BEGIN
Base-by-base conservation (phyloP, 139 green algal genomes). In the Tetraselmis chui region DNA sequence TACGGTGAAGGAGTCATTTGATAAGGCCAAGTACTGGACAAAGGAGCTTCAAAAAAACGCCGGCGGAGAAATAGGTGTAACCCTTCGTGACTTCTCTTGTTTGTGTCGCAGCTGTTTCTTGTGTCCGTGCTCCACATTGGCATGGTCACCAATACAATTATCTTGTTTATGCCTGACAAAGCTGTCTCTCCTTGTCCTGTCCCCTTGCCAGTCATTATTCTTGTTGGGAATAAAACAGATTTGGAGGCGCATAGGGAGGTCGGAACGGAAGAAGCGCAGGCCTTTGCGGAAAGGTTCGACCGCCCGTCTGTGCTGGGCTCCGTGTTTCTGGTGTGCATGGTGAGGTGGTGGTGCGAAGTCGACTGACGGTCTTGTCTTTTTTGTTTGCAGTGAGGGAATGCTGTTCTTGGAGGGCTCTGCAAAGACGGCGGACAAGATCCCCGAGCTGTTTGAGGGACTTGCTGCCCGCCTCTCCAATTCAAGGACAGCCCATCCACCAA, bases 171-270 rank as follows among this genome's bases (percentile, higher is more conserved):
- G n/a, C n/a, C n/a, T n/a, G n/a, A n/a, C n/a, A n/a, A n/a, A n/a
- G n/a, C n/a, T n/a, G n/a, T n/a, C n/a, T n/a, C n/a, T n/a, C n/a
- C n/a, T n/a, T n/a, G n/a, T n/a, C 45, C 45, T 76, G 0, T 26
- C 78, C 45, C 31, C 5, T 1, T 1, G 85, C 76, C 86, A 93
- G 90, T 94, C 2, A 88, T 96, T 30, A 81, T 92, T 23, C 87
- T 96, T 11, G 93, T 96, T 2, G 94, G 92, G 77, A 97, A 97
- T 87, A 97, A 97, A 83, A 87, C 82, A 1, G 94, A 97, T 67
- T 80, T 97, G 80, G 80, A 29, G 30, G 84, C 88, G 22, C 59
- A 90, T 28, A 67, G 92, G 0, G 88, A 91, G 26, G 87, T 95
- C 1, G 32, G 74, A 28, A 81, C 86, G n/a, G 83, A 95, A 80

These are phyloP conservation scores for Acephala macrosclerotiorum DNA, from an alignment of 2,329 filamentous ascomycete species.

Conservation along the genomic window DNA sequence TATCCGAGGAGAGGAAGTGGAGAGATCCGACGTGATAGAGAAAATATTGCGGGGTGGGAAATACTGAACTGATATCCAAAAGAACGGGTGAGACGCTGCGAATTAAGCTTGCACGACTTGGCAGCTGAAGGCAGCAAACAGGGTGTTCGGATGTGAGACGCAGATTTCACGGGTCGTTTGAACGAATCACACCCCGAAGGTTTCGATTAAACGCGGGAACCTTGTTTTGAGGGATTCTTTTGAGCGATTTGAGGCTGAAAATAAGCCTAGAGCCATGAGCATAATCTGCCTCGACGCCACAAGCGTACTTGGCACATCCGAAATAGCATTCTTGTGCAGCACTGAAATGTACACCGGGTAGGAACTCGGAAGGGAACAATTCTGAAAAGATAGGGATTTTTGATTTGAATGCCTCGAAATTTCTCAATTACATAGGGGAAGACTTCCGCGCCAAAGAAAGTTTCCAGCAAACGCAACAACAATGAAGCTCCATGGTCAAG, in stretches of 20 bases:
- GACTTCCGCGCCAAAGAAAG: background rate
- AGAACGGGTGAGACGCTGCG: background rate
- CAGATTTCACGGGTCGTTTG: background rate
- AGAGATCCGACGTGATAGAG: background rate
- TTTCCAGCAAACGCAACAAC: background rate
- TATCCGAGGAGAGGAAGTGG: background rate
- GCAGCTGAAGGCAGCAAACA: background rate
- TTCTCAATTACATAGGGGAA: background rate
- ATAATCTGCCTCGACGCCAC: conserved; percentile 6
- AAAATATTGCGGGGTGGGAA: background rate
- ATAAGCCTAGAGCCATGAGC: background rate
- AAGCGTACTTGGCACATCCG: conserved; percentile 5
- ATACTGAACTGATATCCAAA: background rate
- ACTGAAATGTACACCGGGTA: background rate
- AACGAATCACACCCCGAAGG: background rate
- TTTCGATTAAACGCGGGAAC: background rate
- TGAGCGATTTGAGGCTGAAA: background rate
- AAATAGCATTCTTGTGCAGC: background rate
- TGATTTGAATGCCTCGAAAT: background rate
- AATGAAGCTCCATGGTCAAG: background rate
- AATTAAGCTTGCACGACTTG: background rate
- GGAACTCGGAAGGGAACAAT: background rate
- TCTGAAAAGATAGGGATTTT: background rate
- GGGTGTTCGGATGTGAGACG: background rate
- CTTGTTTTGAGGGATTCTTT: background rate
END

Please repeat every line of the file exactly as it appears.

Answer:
Base-by-base conservation (phyloP, 139 green algal genomes). In the Tetraselmis chui region DNA sequence TACGGTGAAGGAGTCATTTGATAAGGCCAAGTACTGGACAAAGGAGCTTCAAAAAAACGCCGGCGGAGAAATAGGTGTAACCCTTCGTGACTTCTCTTGTTTGTGTCGCAGCTGTTTCTTGTGTCCGTGCTCCACATTGGCATGGTCACCAATACAATTATCTTGTTTATGCCTGACAAAGCTGTCTCTCCTTGTCCTGTCCCCTTGCCAGTCATTATTCTTGTTGGGAATAAAACAGATTTGGAGGCGCATAGGGAGGTCGGAACGGAAGAAGCGCAGGCCTTTGCGGAAAGGTTCGACCGCCCGTCTGTGCTGGGCTCCGTGTTTCTGGTGTGCATGGTGAGGTGGTGGTGCGAAGTCGACTGACGGTCTTGTCTTTTTTGTTTGCAGTGAGGGAATGCTGTTCTTGGAGGGCTCTGCAAAGACGGCGGACAAGATCCCCGAGCTGTTTGAGGGACTTGCTGCCCGCCTCTCCAATTCAAGGACAGCCCATCCACCAA, bases 171-270 rank as follows among this genome's bases (percentile, higher is more conserved):
- G n/a, C n/a, C n/a, T n/a, G n/a, A n/a, C n/a, A n/a, A n/a, A n/a
- G n/a, C n/a, T n/a, G n/a, T n/a, C n/a, T n/a, C n/a, T n/a, C n/a
- C n/a, T n/a, T n/a, G n/a, T n/a, C 45, C 45, T 76, G 0, T 26
- C 78, C 45, C 31, C 5, T 1, T 1, G 85, C 76, C 86, A 93
- G 90, T 94, C 2, A 88, T 96, T 30, A 81, T 92, T 23, C 87
- T 96, T 11, G 93, T 96, T 2, G 94, G 92, G 77, A 97, A 97
- T 87, A 97, A 97, A 83, A 87, C 82, A 1, G 94, A 97, T 67
- T 80, T 97, G 80, G 80, A 29, G 30, G 84, C 88, G 22, C 59
- A 90, T 28, A 67, G 92, G 0, G 88, A 91, G 26, G 87, T 95
- C 1, G 32, G 74, A 28, A 81, C 86, G n/a, G 83, A 95, A 80

These are phyloP conservation scores for Acephala macrosclerotiorum DNA, from an alignment of 2,329 filamentous ascomycete species.

Conservation along the genomic window DNA sequence TATCCGAGGAGAGGAAGTGGAGAGATCCGACGTGATAGAGAAAATATTGCGGGGTGGGAAATACTGAACTGATATCCAAAAGAACGGGTGAGACGCTGCGAATTAAGCTTGCACGACTTGGCAGCTGAAGGCAGCAAACAGGGTGTTCGGATGTGAGACGCAGATTTCACGGGTCGTTTGAACGAATCACACCCCGAAGGTTTCGATTAAACGCGGGAACCTTGTTTTGAGGGATTCTTTTGAGCGATTTGAGGCTGAAAATAAGCCTAGAGCCATGAGCATAATCTGCCTCGACGCCACAAGCGTACTTGGCACATCCGAAATAGCATTCTTGTGCAGCACTGAAATGTACACCGGGTAGGAACTCGGAAGGGAACAATTCTGAAAAGATAGGGATTTTTGATTTGAATGCCTCGAAATTTCTCAATTACATAGGGGAAGACTTCCGCGCCAAAGAAAGTTTCCAGCAAACGCAACAACAATGAAGCTCCATGGTCAAG, in stretches of 20 bases:
- GACTTCCGCGCCAAAGAAAG: background rate
- AGAACGGGTGAGACGCTGCG: background rate
- CAGATTTCACGGGTCGTTTG: background rate
- AGAGATCCGACGTGATAGAG: background rate
- TTTCCAGCAAACGCAACAAC: background rate
- TATCCGAGGAGAGGAAGTGG: background rate
- GCAGCTGAAGGCAGCAAACA: background rate
- TTCTCAATTACATAGGGGAA: background rate
- ATAATCTGCCTCGACGCCAC: conserved; percentile 6
- AAAATATTGCGGGGTGGGAA: background rate
- ATAAGCCTAGAGCCATGAGC: background rate
- AAGCGTACTTGGCACATCCG: conserved; percentile 5
- ATACTGAACTGATATCCAAA: background rate
- ACTGAAATGTACACCGGGTA: background rate
- AACGAATCACACCCCGAAGG: background rate
- TTTCGATTAAACGCGGGAAC: background rate
- TGAGCGATTTGAGGCTGAAA: background rate
- AAATAGCATTCTTGTGCAGC: background rate
- TGATTTGAATGCCTCGAAAT: background rate
- AATGAAGCTCCATGGTCAAG: background rate
- AATTAAGCTTGCACGACTTG: background rate
- GGAACTCGGAAGGGAACAAT: background rate
- TCTGAAAAGATAGGGATTTT: background rate
- GGGTGTTCGGATGTGAGACG: background rate
- CTTGTTTTGAGGGATTCTTT: background rate